‘short Jew’ Receives Award from Friends of Hebrew University

“We’re here to honor a short Jew,” said “Seinfeld” star Jason Alexander to open a gag-filled evening with a serious purpose.

The vertically challenged honoree was Hollywood star Billy Crystal, who, surrounded by fellow Hollywood stars and close to 900 fans, accepted the National Scopus Award of the American Friends of the Hebrew University.

The dinner at a Beverly Hills hotel raised $1.5 million, most of it earmarked for the Billy Crystal Endowment for Peace Through Performing Arts program at the Hebrew University in Jerusalem.

The event also produced a cascade of non-stop jokes and one-liners — mostly on Jewish themes and most of them unprintable — by the likes of stars Robin Williams, Whoopi Goldberg, Garry Shandling and Alexander.

The newly announced endowment program will bring together Jewish and Arab theater arts students at the Hebrew University for a year of classes. The program’s graduates will go out and bring together Israeli and Palestinian school children and teach them about coexistence through theater, music and dance.

“These are just baby steps, and the road will be difficult,” said Crystal. “But we’re not going to talk about tolerance; we’re just going to do it.”

Earlier, Crystal told a reporter that “Starting with kids, that’s your best chance. If they’re going to throw rocks, it might as well be at critics.”

There was no confirmation of Robin Williams’ deadpan announcement that the first Israeli-Palestinian co-production will be “The West Bank Story.”

Crystal also announced that he is sponsoring a scholarship for jazz students at the Hebrew University in the name of his late father, Jack, a pioneer New York jazz promoter.

In a separate financial initiative, AFHU President Keith Sachs announced that Ned and Annette Lerner of Washington had pledged $5.5 million to erect a new sports and aquatic center on the Hebrew University campus.

Sachs also said the group is committed to raising $350 million to help cover the university’s annual deficits.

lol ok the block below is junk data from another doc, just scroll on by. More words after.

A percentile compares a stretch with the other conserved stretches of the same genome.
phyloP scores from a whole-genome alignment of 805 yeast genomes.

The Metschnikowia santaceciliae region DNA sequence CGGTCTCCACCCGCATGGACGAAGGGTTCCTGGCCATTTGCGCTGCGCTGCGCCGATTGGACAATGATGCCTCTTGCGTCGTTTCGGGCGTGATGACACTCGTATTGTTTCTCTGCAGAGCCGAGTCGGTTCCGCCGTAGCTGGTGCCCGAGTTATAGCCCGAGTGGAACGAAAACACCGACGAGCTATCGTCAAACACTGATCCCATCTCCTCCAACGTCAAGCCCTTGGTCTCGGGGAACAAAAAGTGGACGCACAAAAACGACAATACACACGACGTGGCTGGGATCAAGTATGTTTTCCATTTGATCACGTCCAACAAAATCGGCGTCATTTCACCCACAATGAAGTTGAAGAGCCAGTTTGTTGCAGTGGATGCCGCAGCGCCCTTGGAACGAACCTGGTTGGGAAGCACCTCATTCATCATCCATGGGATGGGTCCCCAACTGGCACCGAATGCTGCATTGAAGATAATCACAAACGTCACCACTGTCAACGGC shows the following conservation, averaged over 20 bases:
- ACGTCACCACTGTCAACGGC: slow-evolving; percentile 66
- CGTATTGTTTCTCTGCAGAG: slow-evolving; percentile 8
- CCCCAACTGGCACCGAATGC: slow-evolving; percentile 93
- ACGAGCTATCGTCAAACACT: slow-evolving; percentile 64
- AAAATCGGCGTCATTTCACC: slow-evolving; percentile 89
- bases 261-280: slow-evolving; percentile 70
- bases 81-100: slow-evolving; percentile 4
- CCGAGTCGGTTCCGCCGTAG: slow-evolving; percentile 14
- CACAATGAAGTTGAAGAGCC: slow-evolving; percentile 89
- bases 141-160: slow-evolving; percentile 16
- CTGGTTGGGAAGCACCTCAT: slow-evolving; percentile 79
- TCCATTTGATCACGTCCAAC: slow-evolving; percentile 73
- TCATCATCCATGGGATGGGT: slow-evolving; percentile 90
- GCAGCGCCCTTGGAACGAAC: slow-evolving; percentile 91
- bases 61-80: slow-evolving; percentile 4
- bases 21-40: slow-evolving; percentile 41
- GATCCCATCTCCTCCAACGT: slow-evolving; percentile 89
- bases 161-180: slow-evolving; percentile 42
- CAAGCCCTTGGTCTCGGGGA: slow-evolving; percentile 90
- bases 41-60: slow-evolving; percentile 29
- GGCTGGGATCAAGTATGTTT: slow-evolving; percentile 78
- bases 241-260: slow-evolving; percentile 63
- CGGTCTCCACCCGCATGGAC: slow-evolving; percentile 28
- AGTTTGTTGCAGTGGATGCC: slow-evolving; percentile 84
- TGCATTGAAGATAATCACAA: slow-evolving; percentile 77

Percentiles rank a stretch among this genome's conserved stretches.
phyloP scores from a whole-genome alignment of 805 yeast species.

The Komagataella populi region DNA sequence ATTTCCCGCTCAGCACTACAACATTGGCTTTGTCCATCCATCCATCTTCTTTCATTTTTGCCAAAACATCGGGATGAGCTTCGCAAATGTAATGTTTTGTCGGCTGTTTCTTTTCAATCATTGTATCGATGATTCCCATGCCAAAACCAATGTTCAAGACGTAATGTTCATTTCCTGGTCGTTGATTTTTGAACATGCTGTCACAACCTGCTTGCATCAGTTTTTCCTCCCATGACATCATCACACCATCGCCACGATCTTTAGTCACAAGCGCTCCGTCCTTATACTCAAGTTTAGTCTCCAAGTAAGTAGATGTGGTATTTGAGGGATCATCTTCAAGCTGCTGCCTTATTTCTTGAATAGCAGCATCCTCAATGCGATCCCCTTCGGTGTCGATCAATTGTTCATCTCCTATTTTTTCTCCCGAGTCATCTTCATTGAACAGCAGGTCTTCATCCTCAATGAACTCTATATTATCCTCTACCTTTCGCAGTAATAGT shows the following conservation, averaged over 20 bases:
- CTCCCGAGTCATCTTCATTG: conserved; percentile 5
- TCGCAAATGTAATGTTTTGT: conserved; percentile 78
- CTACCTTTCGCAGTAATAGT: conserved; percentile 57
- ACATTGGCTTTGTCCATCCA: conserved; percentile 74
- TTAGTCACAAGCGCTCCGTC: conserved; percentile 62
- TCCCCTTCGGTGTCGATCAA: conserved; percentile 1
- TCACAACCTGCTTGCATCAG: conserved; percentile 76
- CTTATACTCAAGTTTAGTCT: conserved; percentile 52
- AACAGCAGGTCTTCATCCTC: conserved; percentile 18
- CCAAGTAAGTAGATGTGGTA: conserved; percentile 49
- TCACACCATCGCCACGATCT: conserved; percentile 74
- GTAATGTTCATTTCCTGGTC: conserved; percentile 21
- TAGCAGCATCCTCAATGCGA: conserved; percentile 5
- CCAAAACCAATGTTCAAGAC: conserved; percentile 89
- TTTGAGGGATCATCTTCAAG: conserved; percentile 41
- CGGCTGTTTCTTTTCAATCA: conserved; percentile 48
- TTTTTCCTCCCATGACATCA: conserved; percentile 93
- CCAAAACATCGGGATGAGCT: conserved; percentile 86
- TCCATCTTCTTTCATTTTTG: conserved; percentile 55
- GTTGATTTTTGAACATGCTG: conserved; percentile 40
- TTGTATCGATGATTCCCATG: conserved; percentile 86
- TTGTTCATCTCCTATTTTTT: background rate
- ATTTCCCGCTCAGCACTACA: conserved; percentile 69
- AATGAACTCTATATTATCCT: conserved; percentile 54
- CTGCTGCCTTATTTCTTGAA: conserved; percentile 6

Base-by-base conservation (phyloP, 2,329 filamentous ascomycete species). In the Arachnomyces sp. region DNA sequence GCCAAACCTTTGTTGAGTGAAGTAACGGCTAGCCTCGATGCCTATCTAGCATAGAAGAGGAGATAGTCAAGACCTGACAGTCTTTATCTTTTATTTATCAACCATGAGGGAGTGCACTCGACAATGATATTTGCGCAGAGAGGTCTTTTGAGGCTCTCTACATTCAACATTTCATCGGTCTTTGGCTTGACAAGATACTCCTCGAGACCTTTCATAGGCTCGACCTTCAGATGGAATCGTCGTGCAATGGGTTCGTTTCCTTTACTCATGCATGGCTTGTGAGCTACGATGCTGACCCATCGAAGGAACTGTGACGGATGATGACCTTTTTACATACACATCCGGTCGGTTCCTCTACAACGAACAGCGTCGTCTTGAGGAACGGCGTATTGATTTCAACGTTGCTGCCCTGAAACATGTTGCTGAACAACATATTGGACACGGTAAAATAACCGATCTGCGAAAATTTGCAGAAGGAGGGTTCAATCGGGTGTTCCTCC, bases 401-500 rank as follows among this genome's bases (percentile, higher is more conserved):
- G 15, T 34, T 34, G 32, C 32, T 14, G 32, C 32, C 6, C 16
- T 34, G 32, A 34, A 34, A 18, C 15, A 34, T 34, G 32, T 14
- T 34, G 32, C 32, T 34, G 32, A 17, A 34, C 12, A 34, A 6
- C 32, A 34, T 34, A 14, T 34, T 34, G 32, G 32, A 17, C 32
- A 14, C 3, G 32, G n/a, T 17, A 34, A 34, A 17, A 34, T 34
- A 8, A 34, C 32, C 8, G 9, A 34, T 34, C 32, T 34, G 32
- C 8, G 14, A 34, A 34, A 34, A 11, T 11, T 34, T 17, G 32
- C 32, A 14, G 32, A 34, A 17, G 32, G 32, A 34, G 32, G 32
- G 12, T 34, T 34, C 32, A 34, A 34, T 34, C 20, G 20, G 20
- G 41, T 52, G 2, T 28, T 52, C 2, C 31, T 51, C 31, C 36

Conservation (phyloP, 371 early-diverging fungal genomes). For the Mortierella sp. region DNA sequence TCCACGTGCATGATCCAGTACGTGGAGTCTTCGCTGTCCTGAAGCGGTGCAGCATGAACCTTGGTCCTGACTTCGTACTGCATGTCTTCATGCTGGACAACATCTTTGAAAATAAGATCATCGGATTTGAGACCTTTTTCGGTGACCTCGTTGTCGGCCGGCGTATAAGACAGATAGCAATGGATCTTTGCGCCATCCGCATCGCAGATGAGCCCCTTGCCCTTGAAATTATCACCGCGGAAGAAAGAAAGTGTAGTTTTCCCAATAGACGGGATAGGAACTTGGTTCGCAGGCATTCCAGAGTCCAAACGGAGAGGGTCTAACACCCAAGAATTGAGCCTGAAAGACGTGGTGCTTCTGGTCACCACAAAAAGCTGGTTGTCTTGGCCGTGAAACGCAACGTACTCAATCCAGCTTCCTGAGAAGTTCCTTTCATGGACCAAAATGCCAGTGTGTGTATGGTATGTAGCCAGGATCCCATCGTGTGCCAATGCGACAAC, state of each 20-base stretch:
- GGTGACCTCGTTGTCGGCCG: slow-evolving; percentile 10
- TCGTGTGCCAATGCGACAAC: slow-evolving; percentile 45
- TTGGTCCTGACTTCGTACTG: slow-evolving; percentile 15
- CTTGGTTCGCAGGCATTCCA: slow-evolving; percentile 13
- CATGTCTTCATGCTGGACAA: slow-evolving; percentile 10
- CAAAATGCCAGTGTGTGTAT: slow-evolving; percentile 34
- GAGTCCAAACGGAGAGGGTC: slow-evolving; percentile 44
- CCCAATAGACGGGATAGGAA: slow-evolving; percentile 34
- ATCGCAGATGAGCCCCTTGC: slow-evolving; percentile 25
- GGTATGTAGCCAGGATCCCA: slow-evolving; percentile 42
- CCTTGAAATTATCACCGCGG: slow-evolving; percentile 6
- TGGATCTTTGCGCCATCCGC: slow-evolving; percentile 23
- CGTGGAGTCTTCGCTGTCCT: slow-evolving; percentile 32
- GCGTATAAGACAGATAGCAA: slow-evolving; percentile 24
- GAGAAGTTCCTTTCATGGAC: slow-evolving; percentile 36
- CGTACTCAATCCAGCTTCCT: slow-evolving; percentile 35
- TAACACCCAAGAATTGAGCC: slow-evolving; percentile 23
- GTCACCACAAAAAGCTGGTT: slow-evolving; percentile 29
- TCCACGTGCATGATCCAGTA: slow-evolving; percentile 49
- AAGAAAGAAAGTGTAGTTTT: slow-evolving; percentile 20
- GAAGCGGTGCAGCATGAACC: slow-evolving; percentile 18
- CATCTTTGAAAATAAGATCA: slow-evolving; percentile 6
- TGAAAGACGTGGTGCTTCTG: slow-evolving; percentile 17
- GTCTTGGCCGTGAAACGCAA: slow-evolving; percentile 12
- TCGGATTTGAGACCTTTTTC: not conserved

In a long, applause-filled evening, the biggest hands went to three participants: Helen Greenfield, Crystal’s mother, who gave the Motzi, the blessing of the bread, over a giant-sized challah; boxing great Muhammad Ali, Crystal’s personal hero, who served as honorary chairman of the event; and Kirk Douglas, the veteran actor and former Scopus recipient, recently slowed by a stroke, who conferred the Scopus Award on Crystal.

In an interview with the Los Angeles Jewish Journal a few days before the dinner, the 50-year old Crystal spoke about his Jewish identity.

He and Janice, his wife of 28 years, are longtime members of a Reconstructionist congregation, where their two daughters celebrated their Bat Mitzvahs.

“I’m not a religious man, (but) it’s in your gut, it’s your heritage,” he said.

In the interview, Crystal also recalled his stint as master of ceremonies at last year’s Oscar awards. An Orthodox rabbinical group had earlier denounced the Reform and Conservative streams of Judaism as not Jewish, and in a throw- away line most of the global TV audience probably missed, he declared, “I just found out I’m a gentile.”

Crystal said he does not regret the remark or going public with his concerns about developments in Israel and world Jewry.

“We should mind our own business?” he asked. “If you go to the Hebrew University, look at the names you’re going to see. People who have donated their time and millions of dollars: non-Jews and Jews. It’s everybody’s business. When that happened last year” with the Orthodox Rabbinate, it was “insulting to say we’re not Jews. It was insulting to deny our heritage, our parents and how we were taught.”

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